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Atarax

By X. Esiel. Northwestern State University, Louisiana.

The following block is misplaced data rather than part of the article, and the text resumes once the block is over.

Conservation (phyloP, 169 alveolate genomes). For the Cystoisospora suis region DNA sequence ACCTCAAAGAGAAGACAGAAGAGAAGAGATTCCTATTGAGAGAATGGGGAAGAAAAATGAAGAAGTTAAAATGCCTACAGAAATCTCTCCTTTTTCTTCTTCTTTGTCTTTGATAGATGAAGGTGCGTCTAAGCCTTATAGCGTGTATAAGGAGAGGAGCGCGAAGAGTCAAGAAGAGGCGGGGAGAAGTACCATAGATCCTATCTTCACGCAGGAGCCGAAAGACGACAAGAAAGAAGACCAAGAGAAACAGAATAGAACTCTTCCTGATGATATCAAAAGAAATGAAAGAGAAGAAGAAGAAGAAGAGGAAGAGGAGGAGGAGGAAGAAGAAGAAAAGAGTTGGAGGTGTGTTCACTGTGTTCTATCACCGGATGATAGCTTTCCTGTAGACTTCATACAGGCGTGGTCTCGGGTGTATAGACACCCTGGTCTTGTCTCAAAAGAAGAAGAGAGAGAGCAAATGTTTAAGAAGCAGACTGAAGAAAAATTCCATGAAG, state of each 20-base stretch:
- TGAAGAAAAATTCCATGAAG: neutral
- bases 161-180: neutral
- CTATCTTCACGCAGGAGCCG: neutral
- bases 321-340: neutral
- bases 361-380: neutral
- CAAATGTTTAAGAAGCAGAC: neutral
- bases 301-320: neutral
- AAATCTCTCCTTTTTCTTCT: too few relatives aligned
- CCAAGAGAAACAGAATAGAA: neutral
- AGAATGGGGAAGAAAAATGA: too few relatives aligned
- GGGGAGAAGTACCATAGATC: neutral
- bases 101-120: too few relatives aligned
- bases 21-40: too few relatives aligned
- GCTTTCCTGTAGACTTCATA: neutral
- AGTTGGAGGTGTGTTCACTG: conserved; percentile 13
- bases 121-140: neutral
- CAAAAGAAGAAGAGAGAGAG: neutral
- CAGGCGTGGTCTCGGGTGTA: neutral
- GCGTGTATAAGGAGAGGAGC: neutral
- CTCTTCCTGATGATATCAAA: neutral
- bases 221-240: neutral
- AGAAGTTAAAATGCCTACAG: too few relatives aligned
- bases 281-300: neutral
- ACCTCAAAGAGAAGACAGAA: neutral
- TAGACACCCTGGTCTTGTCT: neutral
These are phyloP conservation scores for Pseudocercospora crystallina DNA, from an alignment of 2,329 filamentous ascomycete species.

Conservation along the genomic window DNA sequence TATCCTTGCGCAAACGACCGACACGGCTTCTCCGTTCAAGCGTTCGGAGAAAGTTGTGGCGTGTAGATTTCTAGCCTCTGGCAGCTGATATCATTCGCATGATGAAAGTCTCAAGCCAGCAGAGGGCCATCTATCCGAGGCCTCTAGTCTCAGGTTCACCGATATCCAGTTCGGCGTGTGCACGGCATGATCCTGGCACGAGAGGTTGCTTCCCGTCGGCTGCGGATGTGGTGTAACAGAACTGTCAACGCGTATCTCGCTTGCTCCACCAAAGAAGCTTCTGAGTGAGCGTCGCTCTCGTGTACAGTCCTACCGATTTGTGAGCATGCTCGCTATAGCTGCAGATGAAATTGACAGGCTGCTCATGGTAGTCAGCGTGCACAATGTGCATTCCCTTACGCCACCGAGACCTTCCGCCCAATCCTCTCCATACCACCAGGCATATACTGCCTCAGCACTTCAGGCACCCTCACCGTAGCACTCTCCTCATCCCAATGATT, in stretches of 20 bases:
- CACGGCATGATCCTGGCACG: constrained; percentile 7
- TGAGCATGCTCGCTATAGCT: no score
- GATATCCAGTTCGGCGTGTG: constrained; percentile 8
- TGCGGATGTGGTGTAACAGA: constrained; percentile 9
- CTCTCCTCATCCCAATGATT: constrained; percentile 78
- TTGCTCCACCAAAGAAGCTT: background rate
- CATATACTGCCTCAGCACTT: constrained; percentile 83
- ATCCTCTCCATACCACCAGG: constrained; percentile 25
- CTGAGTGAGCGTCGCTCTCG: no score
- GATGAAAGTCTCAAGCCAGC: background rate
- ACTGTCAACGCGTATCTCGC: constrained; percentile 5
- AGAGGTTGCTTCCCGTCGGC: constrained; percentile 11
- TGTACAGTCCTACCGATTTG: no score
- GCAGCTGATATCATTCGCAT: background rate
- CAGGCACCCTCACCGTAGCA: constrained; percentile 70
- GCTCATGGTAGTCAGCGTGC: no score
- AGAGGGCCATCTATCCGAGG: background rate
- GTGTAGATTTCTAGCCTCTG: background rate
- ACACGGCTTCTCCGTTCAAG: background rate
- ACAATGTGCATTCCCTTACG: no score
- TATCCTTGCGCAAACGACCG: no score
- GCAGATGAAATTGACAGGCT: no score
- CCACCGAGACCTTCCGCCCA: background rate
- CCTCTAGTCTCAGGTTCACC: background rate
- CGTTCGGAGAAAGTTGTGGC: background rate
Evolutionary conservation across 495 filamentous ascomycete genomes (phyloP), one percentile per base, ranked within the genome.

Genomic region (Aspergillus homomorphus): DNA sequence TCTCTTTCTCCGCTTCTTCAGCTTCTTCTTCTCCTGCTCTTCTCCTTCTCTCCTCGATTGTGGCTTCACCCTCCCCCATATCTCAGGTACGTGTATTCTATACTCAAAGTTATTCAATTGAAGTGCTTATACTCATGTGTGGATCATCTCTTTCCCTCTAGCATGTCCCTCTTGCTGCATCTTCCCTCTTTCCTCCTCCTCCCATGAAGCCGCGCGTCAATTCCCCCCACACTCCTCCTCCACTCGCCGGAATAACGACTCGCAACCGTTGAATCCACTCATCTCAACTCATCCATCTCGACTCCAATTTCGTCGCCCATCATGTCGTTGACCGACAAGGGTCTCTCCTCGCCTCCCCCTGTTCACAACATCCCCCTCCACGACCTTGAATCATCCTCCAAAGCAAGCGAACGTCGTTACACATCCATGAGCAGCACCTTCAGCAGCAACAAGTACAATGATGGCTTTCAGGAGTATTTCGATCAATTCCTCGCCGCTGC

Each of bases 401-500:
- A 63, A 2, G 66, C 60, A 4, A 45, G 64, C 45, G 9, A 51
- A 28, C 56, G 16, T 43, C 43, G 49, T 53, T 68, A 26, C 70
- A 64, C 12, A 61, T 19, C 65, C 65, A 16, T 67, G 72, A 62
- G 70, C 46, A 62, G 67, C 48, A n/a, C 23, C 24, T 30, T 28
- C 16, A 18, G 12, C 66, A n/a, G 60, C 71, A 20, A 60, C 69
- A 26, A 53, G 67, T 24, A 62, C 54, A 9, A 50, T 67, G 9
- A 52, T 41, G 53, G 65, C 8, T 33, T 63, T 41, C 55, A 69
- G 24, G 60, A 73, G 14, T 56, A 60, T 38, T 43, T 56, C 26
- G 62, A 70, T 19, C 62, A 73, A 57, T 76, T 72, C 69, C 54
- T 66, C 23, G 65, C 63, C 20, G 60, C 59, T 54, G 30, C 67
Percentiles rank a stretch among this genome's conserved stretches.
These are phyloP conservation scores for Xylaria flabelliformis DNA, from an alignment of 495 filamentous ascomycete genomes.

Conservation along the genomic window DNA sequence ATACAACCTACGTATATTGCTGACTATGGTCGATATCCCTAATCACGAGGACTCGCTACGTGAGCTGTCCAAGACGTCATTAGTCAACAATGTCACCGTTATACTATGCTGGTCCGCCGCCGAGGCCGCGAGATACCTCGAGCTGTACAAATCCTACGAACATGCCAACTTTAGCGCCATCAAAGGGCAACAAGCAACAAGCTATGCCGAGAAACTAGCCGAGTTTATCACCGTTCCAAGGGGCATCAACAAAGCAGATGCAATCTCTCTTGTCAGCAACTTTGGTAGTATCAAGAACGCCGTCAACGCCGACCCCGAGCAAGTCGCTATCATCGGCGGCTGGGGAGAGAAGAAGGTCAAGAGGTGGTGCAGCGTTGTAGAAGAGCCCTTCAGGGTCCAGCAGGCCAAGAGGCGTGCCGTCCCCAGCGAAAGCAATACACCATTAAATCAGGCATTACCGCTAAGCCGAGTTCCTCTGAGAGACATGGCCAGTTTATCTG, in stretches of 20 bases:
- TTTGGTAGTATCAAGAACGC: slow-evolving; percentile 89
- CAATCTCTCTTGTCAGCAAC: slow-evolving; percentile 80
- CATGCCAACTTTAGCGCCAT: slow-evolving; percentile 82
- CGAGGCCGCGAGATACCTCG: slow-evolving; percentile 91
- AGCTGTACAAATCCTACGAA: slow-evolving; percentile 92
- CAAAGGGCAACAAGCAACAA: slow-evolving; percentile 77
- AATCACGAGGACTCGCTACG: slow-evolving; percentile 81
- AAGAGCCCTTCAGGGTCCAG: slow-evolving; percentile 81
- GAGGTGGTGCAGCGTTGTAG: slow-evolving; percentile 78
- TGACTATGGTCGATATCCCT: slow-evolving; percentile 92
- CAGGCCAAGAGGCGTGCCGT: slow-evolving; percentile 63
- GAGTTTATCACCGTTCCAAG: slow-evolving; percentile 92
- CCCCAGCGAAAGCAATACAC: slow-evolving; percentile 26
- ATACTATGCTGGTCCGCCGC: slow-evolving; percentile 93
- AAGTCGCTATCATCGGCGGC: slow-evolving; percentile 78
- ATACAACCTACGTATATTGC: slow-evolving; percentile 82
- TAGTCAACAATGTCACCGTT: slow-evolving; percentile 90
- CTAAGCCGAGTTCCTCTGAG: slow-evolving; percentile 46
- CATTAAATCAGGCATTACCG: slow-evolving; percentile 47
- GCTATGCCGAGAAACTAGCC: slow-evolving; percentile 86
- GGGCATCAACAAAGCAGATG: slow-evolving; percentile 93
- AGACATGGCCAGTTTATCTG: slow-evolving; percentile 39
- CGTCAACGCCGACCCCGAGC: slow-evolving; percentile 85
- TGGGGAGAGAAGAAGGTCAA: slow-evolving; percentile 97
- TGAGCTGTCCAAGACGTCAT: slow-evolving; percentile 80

A large percentage of any population buy atarax 10mg line, in varying mission until it has time to develop its own antibodies buy atarax 10mg fast delivery. It is an antibody that pro- the body or a blood transfusion that is not of the same blood vides a first line of defense against invading pathogens and type as itself buy cheap atarax 10mg online. It is There are some substances such as nylon, plastic, or found in large quantities in the bloodstream and protects other Teflon that rarely display antigenic properties. While they have basic similarities, nonantigenic substances are used for artificial blood vessels, each IgA is further differentiated to deal with the specific component parts in heart pacemakers, and needles for hypo- types of invaders that are present at different openings of the dermic syringes. Practically everyone reacts to certain chemicals, for combines five Y-shaped units), it remains in the bloodstream example, the resin from the poison ivy plant, the venoms from where it provides an early and diffuse protection against insect and reptile bites, solvents, formalin, and asbestos. Viral invading antigens, while the more specific and effective IgG and bacterial infections also generally trigger an antibody antibodies are being produced by the plasma cells. For most people penicillin The ratio of IgM and IgG cells can indicate the various is not antigenic, but for some there can be an immunological stages of a disease. In an early stage of a disease there are response that ranges from severe skin rashes to death. The presence of a greater number of IgG Another type of antigen is found in the tissue cells of antibodies would indicate a later stage of the disease. If, for example, a kidney is transplanted, the antibodies usually form clusters that are in the shape of a star. These are called human leukocyte T-cells to help them in location of antigens. Research contin- antigens (HLA), and there are four major types of HLA subdi- ues on establishing more precise functions of this antibody. In order to avoid organ rejection, tis- The antibody responsible for allergic reactions, IgE acts sue samples are taken to see how well the new organ tissues by attaching to cells in the skin called mast cells and basophil match for HLA compatibility with the recipient’s body. In the presence of will also be used to suppress and control the production of environmental antigens like pollens, foods, chemicals, and helper/suppressor T-cells and the amount of antibodies. The hista- Red blood cells with the ABO antigens pose a problem mines cause the nasal inflammation (swollen tissues, running when the need for blood transfusions arises. Before a transfu- nose, sneezing) and the other discomforts of hay fever or other sion, the blood is tested for type so that a compatible type is types of allergic responses, such as hives, asthma, and in rare used. Type A blood has one kind of antigen and type B cases, anaphylactic shock (a life-threatening condition another. A person with type AB blood has both the A and B brought on by an allergy to a drug or insect bite). A person with type A tion for the role of IgE in allergy is that it was an antibody that blood would require either type A or O for a successful trans- was useful to early man to prepare the immune system to fight fusion. Type B blood would 27 Antibody and antigen WORLD OF MICROBIOLOGY AND IMMUNOLOGY described her experience in a letter to a friend. Children who were injected with pus from a smallpox victim did not die from the disease but built up immunity to it. Rejected in England by most doctors who thought the practice was bar- barous, smallpox vaccination was adopted by a few English physicians of the period. By the end of the eighteenth century, Edward Jenner (1749–1823) improved the effectiveness of vaccination by injecting a subject with cowpox, then later injecting the same subject with smallpox. The experiment showed that immu- nity against a disease could be achieved by using a vaccine that did not contain the specific pathogen for the disease. In the nineteenth century, Louis Pasteur (1822–1895) proposed the germ theory of disease. He went on to develop a rabies vaccine that was made from the spinal cords of rabid rabbits. Through a series of injections starting from the weakest strain of the disease, Pasteur was able, after 13 injections, to prevent the death of a child who had been bitten by a rabid dog. There is now greater understanding of the principles of vaccines and the immunizations they bring because of our knowledge of the role played by antibodies and antigens within the immune system. Vaccination provides active immu- nity because our immune systems have had the time to recog- nize the invading germ and then to begin production of Binding of an antibody with an antigen, as detected using X-ray specific antibodies for the germ. Since O has no For research purposes there were repeated efforts to antigens, it is considered to be the universal donor. Type AB is obtain a laboratory specimen of one single antibody in suffi- the universal recipient because its antibodies can accept A, B, cient quantities to further study the mechanisms and applica- AB, or O.